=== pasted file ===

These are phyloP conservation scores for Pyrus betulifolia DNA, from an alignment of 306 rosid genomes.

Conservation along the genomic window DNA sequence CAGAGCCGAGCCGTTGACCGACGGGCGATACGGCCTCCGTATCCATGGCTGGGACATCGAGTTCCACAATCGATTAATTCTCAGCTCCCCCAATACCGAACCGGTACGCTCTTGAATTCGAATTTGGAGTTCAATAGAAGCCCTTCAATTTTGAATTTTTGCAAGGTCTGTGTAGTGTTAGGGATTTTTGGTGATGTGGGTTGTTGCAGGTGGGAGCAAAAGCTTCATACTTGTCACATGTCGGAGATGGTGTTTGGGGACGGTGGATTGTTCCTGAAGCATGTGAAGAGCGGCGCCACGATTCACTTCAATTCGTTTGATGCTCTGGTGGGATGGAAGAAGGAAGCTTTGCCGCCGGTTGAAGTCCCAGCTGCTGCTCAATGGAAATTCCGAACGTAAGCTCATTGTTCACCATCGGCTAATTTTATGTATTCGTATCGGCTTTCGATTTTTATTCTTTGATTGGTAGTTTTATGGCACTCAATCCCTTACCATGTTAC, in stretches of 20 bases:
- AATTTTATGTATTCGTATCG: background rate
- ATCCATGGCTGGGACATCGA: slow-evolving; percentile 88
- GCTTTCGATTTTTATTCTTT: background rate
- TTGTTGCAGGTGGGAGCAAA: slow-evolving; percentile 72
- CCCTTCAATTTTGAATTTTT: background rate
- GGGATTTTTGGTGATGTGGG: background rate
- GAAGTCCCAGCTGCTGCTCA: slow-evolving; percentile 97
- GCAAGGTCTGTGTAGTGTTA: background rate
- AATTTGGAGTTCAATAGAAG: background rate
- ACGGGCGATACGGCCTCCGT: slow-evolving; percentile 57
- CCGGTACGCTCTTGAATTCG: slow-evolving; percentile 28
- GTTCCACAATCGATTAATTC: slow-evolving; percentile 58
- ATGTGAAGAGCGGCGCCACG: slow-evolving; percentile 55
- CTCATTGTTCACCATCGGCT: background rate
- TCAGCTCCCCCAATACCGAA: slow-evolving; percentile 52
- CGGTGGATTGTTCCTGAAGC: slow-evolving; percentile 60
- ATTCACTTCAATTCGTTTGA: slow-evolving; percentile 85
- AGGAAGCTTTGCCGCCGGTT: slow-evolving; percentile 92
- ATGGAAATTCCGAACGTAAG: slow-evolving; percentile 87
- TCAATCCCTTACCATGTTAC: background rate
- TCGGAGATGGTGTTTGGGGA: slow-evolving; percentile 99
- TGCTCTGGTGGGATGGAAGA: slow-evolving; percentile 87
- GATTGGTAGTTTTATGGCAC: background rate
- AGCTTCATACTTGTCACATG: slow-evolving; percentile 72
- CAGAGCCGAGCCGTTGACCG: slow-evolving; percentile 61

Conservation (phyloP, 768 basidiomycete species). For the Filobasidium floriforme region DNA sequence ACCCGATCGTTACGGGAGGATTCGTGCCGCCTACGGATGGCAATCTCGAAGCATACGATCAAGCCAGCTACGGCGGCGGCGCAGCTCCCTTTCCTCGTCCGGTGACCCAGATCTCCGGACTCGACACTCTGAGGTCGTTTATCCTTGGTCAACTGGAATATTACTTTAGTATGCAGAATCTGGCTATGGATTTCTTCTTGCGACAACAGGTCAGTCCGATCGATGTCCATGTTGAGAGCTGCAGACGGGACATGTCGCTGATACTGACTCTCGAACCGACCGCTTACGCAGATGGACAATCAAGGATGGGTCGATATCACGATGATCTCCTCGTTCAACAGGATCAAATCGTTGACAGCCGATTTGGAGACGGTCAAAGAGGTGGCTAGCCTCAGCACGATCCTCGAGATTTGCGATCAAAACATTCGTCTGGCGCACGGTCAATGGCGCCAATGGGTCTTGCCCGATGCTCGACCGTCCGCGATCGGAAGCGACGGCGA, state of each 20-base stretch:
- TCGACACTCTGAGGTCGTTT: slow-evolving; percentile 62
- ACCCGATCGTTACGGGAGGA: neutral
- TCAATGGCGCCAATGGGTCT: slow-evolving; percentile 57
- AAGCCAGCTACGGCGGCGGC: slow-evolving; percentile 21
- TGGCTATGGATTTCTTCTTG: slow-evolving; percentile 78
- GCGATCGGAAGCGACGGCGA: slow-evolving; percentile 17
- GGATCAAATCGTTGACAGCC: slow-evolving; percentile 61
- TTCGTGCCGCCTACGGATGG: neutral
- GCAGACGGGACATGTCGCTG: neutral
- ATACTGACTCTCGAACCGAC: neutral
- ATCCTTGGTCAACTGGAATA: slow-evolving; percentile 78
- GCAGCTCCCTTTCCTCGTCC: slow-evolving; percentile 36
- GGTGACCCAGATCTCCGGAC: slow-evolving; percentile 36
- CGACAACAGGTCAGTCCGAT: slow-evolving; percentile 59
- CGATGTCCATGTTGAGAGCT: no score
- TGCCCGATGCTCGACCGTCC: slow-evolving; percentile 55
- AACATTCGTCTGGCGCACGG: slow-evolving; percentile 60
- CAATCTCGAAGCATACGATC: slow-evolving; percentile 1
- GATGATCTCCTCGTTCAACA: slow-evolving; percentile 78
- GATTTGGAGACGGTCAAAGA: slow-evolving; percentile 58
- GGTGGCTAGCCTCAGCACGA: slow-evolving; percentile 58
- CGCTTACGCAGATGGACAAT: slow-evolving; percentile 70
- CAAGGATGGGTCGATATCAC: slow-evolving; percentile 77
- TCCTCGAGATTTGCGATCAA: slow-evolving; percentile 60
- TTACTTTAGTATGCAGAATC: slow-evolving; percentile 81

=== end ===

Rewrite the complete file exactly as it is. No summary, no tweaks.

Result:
These are phyloP conservation scores for Pyrus betulifolia DNA, from an alignment of 306 rosid genomes.

Conservation along the genomic window DNA sequence CAGAGCCGAGCCGTTGACCGACGGGCGATACGGCCTCCGTATCCATGGCTGGGACATCGAGTTCCACAATCGATTAATTCTCAGCTCCCCCAATACCGAACCGGTACGCTCTTGAATTCGAATTTGGAGTTCAATAGAAGCCCTTCAATTTTGAATTTTTGCAAGGTCTGTGTAGTGTTAGGGATTTTTGGTGATGTGGGTTGTTGCAGGTGGGAGCAAAAGCTTCATACTTGTCACATGTCGGAGATGGTGTTTGGGGACGGTGGATTGTTCCTGAAGCATGTGAAGAGCGGCGCCACGATTCACTTCAATTCGTTTGATGCTCTGGTGGGATGGAAGAAGGAAGCTTTGCCGCCGGTTGAAGTCCCAGCTGCTGCTCAATGGAAATTCCGAACGTAAGCTCATTGTTCACCATCGGCTAATTTTATGTATTCGTATCGGCTTTCGATTTTTATTCTTTGATTGGTAGTTTTATGGCACTCAATCCCTTACCATGTTAC, in stretches of 20 bases:
- AATTTTATGTATTCGTATCG: background rate
- ATCCATGGCTGGGACATCGA: slow-evolving; percentile 88
- GCTTTCGATTTTTATTCTTT: background rate
- TTGTTGCAGGTGGGAGCAAA: slow-evolving; percentile 72
- CCCTTCAATTTTGAATTTTT: background rate
- GGGATTTTTGGTGATGTGGG: background rate
- GAAGTCCCAGCTGCTGCTCA: slow-evolving; percentile 97
- GCAAGGTCTGTGTAGTGTTA: background rate
- AATTTGGAGTTCAATAGAAG: background rate
- ACGGGCGATACGGCCTCCGT: slow-evolving; percentile 57
- CCGGTACGCTCTTGAATTCG: slow-evolving; percentile 28
- GTTCCACAATCGATTAATTC: slow-evolving; percentile 58
- ATGTGAAGAGCGGCGCCACG: slow-evolving; percentile 55
- CTCATTGTTCACCATCGGCT: background rate
- TCAGCTCCCCCAATACCGAA: slow-evolving; percentile 52
- CGGTGGATTGTTCCTGAAGC: slow-evolving; percentile 60
- ATTCACTTCAATTCGTTTGA: slow-evolving; percentile 85
- AGGAAGCTTTGCCGCCGGTT: slow-evolving; percentile 92
- ATGGAAATTCCGAACGTAAG: slow-evolving; percentile 87
- TCAATCCCTTACCATGTTAC: background rate
- TCGGAGATGGTGTTTGGGGA: slow-evolving; percentile 99
- TGCTCTGGTGGGATGGAAGA: slow-evolving; percentile 87
- GATTGGTAGTTTTATGGCAC: background rate
- AGCTTCATACTTGTCACATG: slow-evolving; percentile 72
- CAGAGCCGAGCCGTTGACCG: slow-evolving; percentile 61

Conservation (phyloP, 768 basidiomycete species). For the Filobasidium floriforme region DNA sequence ACCCGATCGTTACGGGAGGATTCGTGCCGCCTACGGATGGCAATCTCGAAGCATACGATCAAGCCAGCTACGGCGGCGGCGCAGCTCCCTTTCCTCGTCCGGTGACCCAGATCTCCGGACTCGACACTCTGAGGTCGTTTATCCTTGGTCAACTGGAATATTACTTTAGTATGCAGAATCTGGCTATGGATTTCTTCTTGCGACAACAGGTCAGTCCGATCGATGTCCATGTTGAGAGCTGCAGACGGGACATGTCGCTGATACTGACTCTCGAACCGACCGCTTACGCAGATGGACAATCAAGGATGGGTCGATATCACGATGATCTCCTCGTTCAACAGGATCAAATCGTTGACAGCCGATTTGGAGACGGTCAAAGAGGTGGCTAGCCTCAGCACGATCCTCGAGATTTGCGATCAAAACATTCGTCTGGCGCACGGTCAATGGCGCCAATGGGTCTTGCCCGATGCTCGACCGTCCGCGATCGGAAGCGACGGCGA, state of each 20-base stretch:
- TCGACACTCTGAGGTCGTTT: slow-evolving; percentile 62
- ACCCGATCGTTACGGGAGGA: neutral
- TCAATGGCGCCAATGGGTCT: slow-evolving; percentile 57
- AAGCCAGCTACGGCGGCGGC: slow-evolving; percentile 21
- TGGCTATGGATTTCTTCTTG: slow-evolving; percentile 78
- GCGATCGGAAGCGACGGCGA: slow-evolving; percentile 17
- GGATCAAATCGTTGACAGCC: slow-evolving; percentile 61
- TTCGTGCCGCCTACGGATGG: neutral
- GCAGACGGGACATGTCGCTG: neutral
- ATACTGACTCTCGAACCGAC: neutral
- ATCCTTGGTCAACTGGAATA: slow-evolving; percentile 78
- GCAGCTCCCTTTCCTCGTCC: slow-evolving; percentile 36
- GGTGACCCAGATCTCCGGAC: slow-evolving; percentile 36
- CGACAACAGGTCAGTCCGAT: slow-evolving; percentile 59
- CGATGTCCATGTTGAGAGCT: no score
- TGCCCGATGCTCGACCGTCC: slow-evolving; percentile 55
- AACATTCGTCTGGCGCACGG: slow-evolving; percentile 60
- CAATCTCGAAGCATACGATC: slow-evolving; percentile 1
- GATGATCTCCTCGTTCAACA: slow-evolving; percentile 78
- GATTTGGAGACGGTCAAAGA: slow-evolving; percentile 58
- GGTGGCTAGCCTCAGCACGA: slow-evolving; percentile 58
- CGCTTACGCAGATGGACAAT: slow-evolving; percentile 70
- CAAGGATGGGTCGATATCAC: slow-evolving; percentile 77
- TCCTCGAGATTTGCGATCAA: slow-evolving; percentile 60
- TTACTTTAGTATGCAGAATC: slow-evolving; percentile 81